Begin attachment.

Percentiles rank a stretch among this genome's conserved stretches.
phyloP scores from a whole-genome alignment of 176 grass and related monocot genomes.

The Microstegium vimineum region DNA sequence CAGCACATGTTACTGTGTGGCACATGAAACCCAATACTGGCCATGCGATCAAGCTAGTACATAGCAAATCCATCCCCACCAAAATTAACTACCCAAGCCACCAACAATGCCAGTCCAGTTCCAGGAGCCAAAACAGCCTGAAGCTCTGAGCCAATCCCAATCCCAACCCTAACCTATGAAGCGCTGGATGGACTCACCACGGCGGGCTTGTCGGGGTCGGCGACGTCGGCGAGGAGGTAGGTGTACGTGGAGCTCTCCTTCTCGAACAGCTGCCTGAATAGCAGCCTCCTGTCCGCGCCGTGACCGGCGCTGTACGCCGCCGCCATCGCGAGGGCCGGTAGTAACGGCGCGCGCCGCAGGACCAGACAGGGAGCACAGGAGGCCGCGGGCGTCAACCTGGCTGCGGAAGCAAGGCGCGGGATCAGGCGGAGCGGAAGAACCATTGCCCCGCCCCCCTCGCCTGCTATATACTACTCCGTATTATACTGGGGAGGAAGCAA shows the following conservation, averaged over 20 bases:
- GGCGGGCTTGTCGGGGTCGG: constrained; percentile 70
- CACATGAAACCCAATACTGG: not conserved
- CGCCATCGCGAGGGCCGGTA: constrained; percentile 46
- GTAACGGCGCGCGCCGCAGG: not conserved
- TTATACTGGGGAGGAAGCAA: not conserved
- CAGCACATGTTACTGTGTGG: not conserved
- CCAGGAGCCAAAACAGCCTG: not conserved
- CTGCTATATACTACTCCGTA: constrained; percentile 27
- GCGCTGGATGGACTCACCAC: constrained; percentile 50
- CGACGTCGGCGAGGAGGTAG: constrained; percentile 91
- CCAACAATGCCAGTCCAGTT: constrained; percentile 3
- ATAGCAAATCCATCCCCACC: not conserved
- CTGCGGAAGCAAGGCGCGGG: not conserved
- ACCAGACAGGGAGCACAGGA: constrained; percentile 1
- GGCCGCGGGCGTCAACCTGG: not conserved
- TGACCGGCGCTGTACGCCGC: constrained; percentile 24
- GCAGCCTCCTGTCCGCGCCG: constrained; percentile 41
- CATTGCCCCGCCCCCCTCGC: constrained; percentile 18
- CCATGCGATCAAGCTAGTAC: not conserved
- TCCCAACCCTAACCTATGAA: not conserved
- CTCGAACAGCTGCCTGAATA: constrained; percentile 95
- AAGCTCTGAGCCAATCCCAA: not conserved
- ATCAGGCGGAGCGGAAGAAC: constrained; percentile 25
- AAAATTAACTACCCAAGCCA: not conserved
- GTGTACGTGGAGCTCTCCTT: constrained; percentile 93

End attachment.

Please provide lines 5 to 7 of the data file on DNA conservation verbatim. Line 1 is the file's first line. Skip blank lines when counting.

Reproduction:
- CACATGAAACCCAATACTGG: not conserved
- CGCCATCGCGAGGGCCGGTA: constrained; percentile 46
- GTAACGGCGCGCGCCGCAGG: not conserved